The U.S. Court of Appeals for the Sixth Circuit held that the presumption of prudence for the holding of employer stock in a retirement plan (the “Moench presumption”) does not apply at the pleadings stage. It also held that ERISA’s safe harbor defense for losses caused by a participant’s exercise of control does not apply to the selection of investments a plan offers. The decision, Pfeil v. State Street Bank and Trust Company, No. 10-2302 (6th Cir. Feb. 22, 2012), is available here.
Pfeil involved two 401(k) plans sponsored by General Motors Co. (the “Company”), each of which allowed participants to invest in a fund comprised of Company stock. According to the court’s decision, the plan documents directed the bank trustee to divest the plans’ holdings of Company stock if it “determines from reliable public information that (A) there is a serious question concerning [the Company’s] short-term viability as a going concern without resort to bankruptcy proceedings; or (B) there is no possibility in the short-term of recouping any substantial proceeds from the sale of stock in bankruptcy proceedings.” After various public disclosures by the Company in 2008, the trustee suspended purchases of Company stock. The participants sued under ERISA because, allegedly, the trustee did not divest the plans’ Company stock holdings until the following year. The district court dismissed the complaint. It held that while the complaint pleaded sufficient facts to overcome the presumption of prudence in holding Company stock, the complaint failed to demonstrate that the trustee’s actions caused any losses to the plans given that participants remained free to move their plan holdings to investments other than the Company stock fund at any time.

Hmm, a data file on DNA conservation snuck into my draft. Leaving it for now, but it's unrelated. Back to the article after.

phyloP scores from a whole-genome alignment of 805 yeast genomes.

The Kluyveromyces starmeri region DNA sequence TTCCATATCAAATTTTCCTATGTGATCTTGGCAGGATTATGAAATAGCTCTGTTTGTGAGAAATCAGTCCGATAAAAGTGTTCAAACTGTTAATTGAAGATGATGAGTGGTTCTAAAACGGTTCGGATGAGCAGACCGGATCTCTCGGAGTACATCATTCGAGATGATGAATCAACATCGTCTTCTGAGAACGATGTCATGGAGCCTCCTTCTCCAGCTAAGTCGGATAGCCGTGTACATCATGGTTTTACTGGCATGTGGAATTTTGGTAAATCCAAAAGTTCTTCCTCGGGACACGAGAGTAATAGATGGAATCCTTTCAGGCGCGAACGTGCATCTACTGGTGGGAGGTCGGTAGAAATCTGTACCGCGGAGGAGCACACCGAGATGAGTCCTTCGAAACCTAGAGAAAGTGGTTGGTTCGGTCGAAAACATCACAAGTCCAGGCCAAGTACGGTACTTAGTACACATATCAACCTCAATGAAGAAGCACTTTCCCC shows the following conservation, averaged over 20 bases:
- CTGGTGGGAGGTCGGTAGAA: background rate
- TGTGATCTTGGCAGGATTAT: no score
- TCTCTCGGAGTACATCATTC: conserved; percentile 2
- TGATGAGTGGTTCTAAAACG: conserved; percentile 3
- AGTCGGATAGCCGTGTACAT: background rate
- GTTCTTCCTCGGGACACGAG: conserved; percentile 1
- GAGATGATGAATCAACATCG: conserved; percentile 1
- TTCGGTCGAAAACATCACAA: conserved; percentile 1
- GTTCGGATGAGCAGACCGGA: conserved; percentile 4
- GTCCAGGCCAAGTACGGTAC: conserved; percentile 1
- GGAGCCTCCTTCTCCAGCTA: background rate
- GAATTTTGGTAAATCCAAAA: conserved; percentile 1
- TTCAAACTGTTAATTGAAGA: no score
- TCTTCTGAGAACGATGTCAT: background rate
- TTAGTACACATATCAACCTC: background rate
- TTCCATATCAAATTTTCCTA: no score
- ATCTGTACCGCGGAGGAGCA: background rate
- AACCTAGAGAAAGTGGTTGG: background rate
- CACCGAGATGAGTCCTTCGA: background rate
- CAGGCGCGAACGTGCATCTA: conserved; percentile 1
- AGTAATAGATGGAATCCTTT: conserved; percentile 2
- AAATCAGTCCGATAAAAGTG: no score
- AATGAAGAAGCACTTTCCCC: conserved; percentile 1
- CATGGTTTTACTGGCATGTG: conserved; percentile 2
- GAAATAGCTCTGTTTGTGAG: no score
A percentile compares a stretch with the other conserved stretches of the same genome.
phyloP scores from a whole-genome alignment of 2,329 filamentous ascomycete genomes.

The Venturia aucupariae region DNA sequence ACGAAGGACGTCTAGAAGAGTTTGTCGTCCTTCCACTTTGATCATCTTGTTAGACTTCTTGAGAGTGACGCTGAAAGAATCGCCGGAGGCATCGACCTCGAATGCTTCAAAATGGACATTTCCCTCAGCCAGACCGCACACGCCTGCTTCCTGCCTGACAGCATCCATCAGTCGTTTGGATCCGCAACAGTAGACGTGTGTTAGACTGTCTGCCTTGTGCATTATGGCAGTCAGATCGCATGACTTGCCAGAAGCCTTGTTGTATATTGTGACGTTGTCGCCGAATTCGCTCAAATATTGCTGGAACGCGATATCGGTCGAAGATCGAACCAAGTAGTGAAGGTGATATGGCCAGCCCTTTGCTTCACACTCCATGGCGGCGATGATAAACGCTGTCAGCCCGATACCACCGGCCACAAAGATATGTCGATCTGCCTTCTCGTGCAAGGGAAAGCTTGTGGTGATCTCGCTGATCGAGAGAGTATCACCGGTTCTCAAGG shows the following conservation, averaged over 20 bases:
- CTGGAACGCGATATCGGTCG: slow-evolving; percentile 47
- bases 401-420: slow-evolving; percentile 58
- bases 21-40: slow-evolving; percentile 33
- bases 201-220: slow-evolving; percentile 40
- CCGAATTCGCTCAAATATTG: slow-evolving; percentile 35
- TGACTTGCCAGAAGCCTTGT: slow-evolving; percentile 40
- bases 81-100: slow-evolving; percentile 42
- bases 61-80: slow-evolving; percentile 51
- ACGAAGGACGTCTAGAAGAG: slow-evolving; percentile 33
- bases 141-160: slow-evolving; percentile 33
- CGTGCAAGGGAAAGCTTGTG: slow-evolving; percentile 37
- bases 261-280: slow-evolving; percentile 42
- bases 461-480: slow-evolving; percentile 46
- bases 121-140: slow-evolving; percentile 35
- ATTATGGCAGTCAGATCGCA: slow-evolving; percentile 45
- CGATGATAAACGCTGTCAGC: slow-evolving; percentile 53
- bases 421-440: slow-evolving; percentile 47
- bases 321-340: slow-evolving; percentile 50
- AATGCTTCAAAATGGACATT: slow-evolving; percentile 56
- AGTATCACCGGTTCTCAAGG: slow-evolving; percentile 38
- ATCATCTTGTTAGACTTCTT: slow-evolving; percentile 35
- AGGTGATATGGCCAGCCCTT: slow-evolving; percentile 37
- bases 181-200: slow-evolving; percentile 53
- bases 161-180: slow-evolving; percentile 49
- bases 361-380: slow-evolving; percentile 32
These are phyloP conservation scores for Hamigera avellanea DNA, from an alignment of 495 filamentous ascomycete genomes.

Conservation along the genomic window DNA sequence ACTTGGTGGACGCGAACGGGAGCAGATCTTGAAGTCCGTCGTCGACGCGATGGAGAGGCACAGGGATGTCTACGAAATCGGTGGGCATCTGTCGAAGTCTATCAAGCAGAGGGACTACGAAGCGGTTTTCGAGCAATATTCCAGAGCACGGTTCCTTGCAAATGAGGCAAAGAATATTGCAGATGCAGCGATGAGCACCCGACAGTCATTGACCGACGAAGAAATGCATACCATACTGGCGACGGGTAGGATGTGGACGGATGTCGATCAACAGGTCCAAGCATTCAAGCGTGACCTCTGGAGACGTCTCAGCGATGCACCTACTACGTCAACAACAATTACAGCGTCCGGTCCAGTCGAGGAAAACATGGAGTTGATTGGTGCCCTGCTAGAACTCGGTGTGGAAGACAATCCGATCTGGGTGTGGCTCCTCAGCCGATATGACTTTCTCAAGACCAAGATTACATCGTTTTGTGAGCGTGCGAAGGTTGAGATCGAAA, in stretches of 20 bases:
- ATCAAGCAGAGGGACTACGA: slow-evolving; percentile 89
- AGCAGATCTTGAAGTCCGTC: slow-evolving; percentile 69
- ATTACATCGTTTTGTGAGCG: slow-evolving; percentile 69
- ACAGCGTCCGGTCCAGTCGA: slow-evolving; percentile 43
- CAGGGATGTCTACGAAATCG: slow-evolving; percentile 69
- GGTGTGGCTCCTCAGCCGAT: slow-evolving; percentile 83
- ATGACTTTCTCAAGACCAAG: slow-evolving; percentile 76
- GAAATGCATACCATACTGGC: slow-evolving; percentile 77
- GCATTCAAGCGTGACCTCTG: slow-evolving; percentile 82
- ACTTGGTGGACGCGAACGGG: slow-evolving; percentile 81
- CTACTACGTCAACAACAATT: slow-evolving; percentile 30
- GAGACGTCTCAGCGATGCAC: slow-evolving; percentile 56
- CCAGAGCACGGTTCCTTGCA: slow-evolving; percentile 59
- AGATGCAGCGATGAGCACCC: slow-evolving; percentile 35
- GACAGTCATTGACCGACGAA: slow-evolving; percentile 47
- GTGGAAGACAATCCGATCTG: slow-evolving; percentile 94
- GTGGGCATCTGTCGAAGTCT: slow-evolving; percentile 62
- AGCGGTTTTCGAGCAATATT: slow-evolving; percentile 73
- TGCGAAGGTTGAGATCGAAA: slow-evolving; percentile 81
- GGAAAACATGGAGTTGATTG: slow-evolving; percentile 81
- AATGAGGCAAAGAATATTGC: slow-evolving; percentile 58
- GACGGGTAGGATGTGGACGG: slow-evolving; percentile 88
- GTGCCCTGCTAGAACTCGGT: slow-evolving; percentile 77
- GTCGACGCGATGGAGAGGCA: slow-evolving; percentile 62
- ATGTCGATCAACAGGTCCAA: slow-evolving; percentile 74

The Sixth Circuit began its opinion by holding that the Moench presumption “is not an additional pleading requirement and thus does not apply at the motion to dismiss stage,” even though the court noted that it was not necessary to decide that question to rule on the appeal. The court nonetheless held that the presumption was an evidentiary one. The court recognized that other circuits, most notably the Second and Third, take a different approach and apply the presumption at the pleading stage – with the Second Circuit in its recent Citigroup decision (reported in the December 2011 ERISA Litigation Update) holding that the presumption was not simply an evidentiary one. The Sixth Circuit explained that under its articulation of the Moench presumption, the evidence required to rebut the presumption is broader than the evidence needed to rebut the presumption in other circuits. Given this difference, the court held that it was not appropriate to apply the presumption at the pleadings stage in its circuit.
The court then reversed the lower court’s holding as to causation. The Sixth Circuit held that a “fiduciary cannot avoid liability for offering imprudent investments merely by including them alongside a larger menu of prudent investment options.” It went on to address ERISA’s safe harbor provision, Section 404(c), which provides that a fiduciary shall not be liable for losses that result from a participant’s exercise of control. The court held that the defense (i) was not applicable at the pleadings unless the plaintiff anticipates the defense and addresses it in the pleadings, and (ii) “does not relieve fiduciaries of the responsibility to screen investments.” In this later holding, the court followed the decision last year of the Seventh Circuit (reported in the March 2011 ERISA Litigation Update) and the view of the Department of Labor that Section 404(c) “does not serve to relieve a fiduciary from its duty to prudently select and monitor any service provider or designated investment alternative offered under the plan.”
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